The coronation of Colin Powell will probably not be interrupted by any of the specific questions about his mediocre and sometimes sinister past that were so well phrased by David Corn ["Questions for Powell," January 8/15]. The political correctness of the nomination, in both its "rainbow" and "bipartisan" aspects, will see to that. Powell has often defined himself as "a fiscal conservative and a social liberal," which also happens to be the core identity of the Washington press corps. Set against this, what is the odd war crime, or cover-up of same, or deception of a gullible Congress? Time to move on.
To move on, to be exact, to the militarization of the State Department and the triumph of the military over civilian control. The most important moment in Powell’s career as a Republican came in the first months of the first Clinton Administration, when he organized and led a political mutiny against the Commander in Chief and saw the mutiny succeed. It’s "legacy" time, so everybody feels entitled to be stupidly lenient, but no consideration of Clinton as a President is complete until we take the full measure of his surrender on this critical point.
He was elected, you may remember, having promised to lift the ban on homosexuals serving in the military and having promised to lift the embargo on the supply of arms to Bosnia. Nor were these mere "fine print" promises: The first had been front and center in his fundraising and campaigning, and the second had involved comparisons with the Final Solution, of the sort that can’t easily be taken back. Within a few months of his swearing the oath that he was to break in so many ways, Clinton receded from both these pledges. In both instances, he caved in to a political revolt orchestrated by the Chairman of the Joint Chiefs of Staff. Could I put you to the trouble of rereading that brief last sentence? The first cold war presidency began with Harry Truman putting the military in its constitutional place on matters foreign and domestic, firing Gen. Douglas MacArthur for trying to run a private war in Korea and telling the armed forces to desegregate and to do it right away. The first post-cold war presidency began with an abject surrender to the brass, on the treatment of an unpopular minority and on an important foreign policy question. The comparison is even more appalling when you remember that Truman did not base his two best decisions on election pledges.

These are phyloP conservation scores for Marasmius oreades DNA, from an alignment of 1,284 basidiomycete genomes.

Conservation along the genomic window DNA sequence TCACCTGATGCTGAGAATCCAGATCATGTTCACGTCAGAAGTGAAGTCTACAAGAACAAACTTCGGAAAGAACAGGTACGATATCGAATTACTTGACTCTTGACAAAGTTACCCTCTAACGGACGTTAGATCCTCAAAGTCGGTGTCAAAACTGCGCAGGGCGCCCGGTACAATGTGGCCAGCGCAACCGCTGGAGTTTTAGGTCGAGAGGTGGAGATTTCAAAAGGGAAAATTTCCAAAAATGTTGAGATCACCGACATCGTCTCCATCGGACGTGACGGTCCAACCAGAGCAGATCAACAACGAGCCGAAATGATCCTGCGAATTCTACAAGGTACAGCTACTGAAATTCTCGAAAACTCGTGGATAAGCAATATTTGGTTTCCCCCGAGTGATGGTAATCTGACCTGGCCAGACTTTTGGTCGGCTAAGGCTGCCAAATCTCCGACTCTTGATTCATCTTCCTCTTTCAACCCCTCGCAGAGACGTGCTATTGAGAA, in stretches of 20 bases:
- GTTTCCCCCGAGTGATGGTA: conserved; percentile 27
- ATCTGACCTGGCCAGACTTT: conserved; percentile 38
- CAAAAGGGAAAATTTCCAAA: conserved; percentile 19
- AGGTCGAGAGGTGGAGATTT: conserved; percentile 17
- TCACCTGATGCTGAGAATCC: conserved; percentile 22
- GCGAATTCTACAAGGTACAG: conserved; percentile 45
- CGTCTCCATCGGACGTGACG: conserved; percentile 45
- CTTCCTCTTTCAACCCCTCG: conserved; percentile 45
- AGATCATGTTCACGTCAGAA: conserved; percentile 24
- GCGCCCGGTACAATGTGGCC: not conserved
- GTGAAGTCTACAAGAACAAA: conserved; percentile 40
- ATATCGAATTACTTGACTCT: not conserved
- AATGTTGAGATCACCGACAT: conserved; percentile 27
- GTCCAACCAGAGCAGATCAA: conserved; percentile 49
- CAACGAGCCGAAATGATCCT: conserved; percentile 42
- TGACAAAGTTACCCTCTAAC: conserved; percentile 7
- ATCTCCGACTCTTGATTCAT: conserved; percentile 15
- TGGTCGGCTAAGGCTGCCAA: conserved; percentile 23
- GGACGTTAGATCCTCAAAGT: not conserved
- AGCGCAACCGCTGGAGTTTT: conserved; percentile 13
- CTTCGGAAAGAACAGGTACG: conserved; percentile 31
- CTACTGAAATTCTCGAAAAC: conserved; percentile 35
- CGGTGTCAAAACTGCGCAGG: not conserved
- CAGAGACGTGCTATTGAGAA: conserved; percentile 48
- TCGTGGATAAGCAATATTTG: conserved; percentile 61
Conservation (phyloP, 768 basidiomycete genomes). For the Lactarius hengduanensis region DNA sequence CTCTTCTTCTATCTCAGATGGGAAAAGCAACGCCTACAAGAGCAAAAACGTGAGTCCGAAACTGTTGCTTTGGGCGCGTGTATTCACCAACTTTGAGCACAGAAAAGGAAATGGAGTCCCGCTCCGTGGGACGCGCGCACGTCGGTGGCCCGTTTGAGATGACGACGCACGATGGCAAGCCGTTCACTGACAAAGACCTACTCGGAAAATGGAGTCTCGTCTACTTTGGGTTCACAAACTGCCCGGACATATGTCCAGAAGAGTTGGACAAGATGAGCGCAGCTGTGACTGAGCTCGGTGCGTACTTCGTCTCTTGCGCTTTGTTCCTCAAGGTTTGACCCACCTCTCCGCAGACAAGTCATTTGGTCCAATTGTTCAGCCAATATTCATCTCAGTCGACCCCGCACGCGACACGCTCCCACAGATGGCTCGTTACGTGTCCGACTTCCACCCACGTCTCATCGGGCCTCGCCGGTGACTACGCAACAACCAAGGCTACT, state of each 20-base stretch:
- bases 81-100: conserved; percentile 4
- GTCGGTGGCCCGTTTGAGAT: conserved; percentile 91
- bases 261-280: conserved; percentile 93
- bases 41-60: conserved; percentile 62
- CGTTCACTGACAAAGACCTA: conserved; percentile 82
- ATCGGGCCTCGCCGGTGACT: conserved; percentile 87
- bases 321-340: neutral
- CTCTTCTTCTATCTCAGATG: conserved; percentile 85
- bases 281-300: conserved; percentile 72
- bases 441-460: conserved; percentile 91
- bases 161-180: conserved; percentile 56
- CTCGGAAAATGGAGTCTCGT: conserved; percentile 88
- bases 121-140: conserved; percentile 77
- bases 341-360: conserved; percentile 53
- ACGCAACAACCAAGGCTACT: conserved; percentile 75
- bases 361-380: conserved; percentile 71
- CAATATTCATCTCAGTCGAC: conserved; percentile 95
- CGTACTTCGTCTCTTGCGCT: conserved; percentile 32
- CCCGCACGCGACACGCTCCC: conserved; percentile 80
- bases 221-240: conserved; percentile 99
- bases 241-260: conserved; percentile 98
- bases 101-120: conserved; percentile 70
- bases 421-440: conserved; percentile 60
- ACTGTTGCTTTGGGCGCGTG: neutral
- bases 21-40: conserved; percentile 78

Colin Powell would not have been able to enjoy his long career as a butt-kisser and timeserver had Truman not told the Joint Chiefs to obey orders and desegregate. However, weeks after Clinton was elected and eight days before he was inaugurated, Powell appeared before the Naval Academy and enjoined his audience to consider resigning if they opposed an end to the ban on gays in the military. Not long before that, he had written and signed an Op-Ed in the New York Times flatly opposing military intervention in the Balkans (at least on the Bosnian side; the existing arms embargo already favored Milosevic and Tudjman).